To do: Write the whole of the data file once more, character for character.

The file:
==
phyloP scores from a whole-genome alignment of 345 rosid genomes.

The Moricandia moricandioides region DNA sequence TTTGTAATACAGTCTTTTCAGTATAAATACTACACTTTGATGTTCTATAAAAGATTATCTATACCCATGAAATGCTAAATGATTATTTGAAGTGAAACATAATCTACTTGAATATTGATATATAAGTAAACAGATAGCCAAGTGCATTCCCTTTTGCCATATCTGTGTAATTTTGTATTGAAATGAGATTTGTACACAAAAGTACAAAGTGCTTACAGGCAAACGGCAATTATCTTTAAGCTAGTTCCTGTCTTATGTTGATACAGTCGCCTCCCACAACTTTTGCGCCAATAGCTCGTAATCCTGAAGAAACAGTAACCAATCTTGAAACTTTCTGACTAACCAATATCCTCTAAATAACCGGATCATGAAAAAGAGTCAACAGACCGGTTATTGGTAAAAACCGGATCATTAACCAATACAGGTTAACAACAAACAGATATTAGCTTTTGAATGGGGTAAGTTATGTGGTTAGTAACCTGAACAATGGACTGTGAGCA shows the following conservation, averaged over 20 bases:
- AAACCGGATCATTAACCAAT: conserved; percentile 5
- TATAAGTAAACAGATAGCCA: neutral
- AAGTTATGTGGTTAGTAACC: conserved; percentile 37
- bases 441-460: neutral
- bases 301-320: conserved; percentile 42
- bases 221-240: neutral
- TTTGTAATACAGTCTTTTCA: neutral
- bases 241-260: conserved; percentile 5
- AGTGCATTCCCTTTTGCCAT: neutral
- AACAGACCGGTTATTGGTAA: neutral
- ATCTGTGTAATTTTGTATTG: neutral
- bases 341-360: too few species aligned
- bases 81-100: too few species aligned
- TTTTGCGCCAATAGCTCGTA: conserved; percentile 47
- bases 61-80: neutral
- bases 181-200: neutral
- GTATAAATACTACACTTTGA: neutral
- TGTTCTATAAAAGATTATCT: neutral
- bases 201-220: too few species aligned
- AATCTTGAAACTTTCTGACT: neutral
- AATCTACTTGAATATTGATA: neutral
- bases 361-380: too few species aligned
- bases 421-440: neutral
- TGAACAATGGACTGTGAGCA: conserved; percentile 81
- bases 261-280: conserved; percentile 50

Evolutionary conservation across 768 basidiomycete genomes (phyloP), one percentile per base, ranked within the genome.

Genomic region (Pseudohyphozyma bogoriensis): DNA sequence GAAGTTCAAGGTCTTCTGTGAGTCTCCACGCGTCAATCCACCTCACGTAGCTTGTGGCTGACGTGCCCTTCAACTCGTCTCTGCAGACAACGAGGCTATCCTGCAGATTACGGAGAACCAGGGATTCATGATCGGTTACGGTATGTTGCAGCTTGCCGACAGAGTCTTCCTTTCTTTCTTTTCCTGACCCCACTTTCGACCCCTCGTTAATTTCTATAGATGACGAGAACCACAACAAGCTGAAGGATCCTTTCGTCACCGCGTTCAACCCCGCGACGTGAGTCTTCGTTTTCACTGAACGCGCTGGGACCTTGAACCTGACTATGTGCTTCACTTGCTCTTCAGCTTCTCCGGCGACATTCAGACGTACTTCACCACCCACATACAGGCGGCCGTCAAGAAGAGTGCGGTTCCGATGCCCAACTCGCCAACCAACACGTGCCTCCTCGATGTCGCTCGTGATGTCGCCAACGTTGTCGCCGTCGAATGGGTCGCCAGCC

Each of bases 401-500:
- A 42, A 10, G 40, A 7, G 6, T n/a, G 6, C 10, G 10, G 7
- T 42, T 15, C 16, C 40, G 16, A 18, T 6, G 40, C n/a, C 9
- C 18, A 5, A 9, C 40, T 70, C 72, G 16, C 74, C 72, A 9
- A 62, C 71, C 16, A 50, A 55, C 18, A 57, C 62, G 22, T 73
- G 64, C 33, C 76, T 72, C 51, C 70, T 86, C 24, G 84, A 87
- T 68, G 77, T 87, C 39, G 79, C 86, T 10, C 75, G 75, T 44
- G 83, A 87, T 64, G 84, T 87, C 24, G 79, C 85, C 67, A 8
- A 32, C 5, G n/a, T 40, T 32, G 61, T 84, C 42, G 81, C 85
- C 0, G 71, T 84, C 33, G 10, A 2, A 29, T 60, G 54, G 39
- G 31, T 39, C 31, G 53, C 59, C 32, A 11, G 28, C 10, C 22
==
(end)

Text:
phyloP scores from a whole-genome alignment of 345 rosid genomes.

The Moricandia moricandioides region DNA sequence TTTGTAATACAGTCTTTTCAGTATAAATACTACACTTTGATGTTCTATAAAAGATTATCTATACCCATGAAATGCTAAATGATTATTTGAAGTGAAACATAATCTACTTGAATATTGATATATAAGTAAACAGATAGCCAAGTGCATTCCCTTTTGCCATATCTGTGTAATTTTGTATTGAAATGAGATTTGTACACAAAAGTACAAAGTGCTTACAGGCAAACGGCAATTATCTTTAAGCTAGTTCCTGTCTTATGTTGATACAGTCGCCTCCCACAACTTTTGCGCCAATAGCTCGTAATCCTGAAGAAACAGTAACCAATCTTGAAACTTTCTGACTAACCAATATCCTCTAAATAACCGGATCATGAAAAAGAGTCAACAGACCGGTTATTGGTAAAAACCGGATCATTAACCAATACAGGTTAACAACAAACAGATATTAGCTTTTGAATGGGGTAAGTTATGTGGTTAGTAACCTGAACAATGGACTGTGAGCA shows the following conservation, averaged over 20 bases:
- AAACCGGATCATTAACCAAT: conserved; percentile 5
- TATAAGTAAACAGATAGCCA: neutral
- AAGTTATGTGGTTAGTAACC: conserved; percentile 37
- bases 441-460: neutral
- bases 301-320: conserved; percentile 42
- bases 221-240: neutral
- TTTGTAATACAGTCTTTTCA: neutral
- bases 241-260: conserved; percentile 5
- AGTGCATTCCCTTTTGCCAT: neutral
- AACAGACCGGTTATTGGTAA: neutral
- ATCTGTGTAATTTTGTATTG: neutral
- bases 341-360: too few species aligned
- bases 81-100: too few species aligned
- TTTTGCGCCAATAGCTCGTA: conserved; percentile 47
- bases 61-80: neutral
- bases 181-200: neutral
- GTATAAATACTACACTTTGA: neutral
- TGTTCTATAAAAGATTATCT: neutral
- bases 201-220: too few species aligned
- AATCTTGAAACTTTCTGACT: neutral
- AATCTACTTGAATATTGATA: neutral
- bases 361-380: too few species aligned
- bases 421-440: neutral
- TGAACAATGGACTGTGAGCA: conserved; percentile 81
- bases 261-280: conserved; percentile 50

Evolutionary conservation across 768 basidiomycete genomes (phyloP), one percentile per base, ranked within the genome.

Genomic region (Pseudohyphozyma bogoriensis): DNA sequence GAAGTTCAAGGTCTTCTGTGAGTCTCCACGCGTCAATCCACCTCACGTAGCTTGTGGCTGACGTGCCCTTCAACTCGTCTCTGCAGACAACGAGGCTATCCTGCAGATTACGGAGAACCAGGGATTCATGATCGGTTACGGTATGTTGCAGCTTGCCGACAGAGTCTTCCTTTCTTTCTTTTCCTGACCCCACTTTCGACCCCTCGTTAATTTCTATAGATGACGAGAACCACAACAAGCTGAAGGATCCTTTCGTCACCGCGTTCAACCCCGCGACGTGAGTCTTCGTTTTCACTGAACGCGCTGGGACCTTGAACCTGACTATGTGCTTCACTTGCTCTTCAGCTTCTCCGGCGACATTCAGACGTACTTCACCACCCACATACAGGCGGCCGTCAAGAAGAGTGCGGTTCCGATGCCCAACTCGCCAACCAACACGTGCCTCCTCGATGTCGCTCGTGATGTCGCCAACGTTGTCGCCGTCGAATGGGTCGCCAGCC

Each of bases 401-500:
- A 42, A 10, G 40, A 7, G 6, T n/a, G 6, C 10, G 10, G 7
- T 42, T 15, C 16, C 40, G 16, A 18, T 6, G 40, C n/a, C 9
- C 18, A 5, A 9, C 40, T 70, C 72, G 16, C 74, C 72, A 9
- A 62, C 71, C 16, A 50, A 55, C 18, A 57, C 62, G 22, T 73
- G 64, C 33, C 76, T 72, C 51, C 70, T 86, C 24, G 84, A 87
- T 68, G 77, T 87, C 39, G 79, C 86, T 10, C 75, G 75, T 44
- G 83, A 87, T 64, G 84, T 87, C 24, G 79, C 85, C 67, A 8
- A 32, C 5, G n/a, T 40, T 32, G 61, T 84, C 42, G 81, C 85
- C 0, G 71, T 84, C 33, G 10, A 2, A 29, T 60, G 54, G 39
- G 31, T 39, C 31, G 53, C 59, C 32, A 11, G 28, C 10, C 22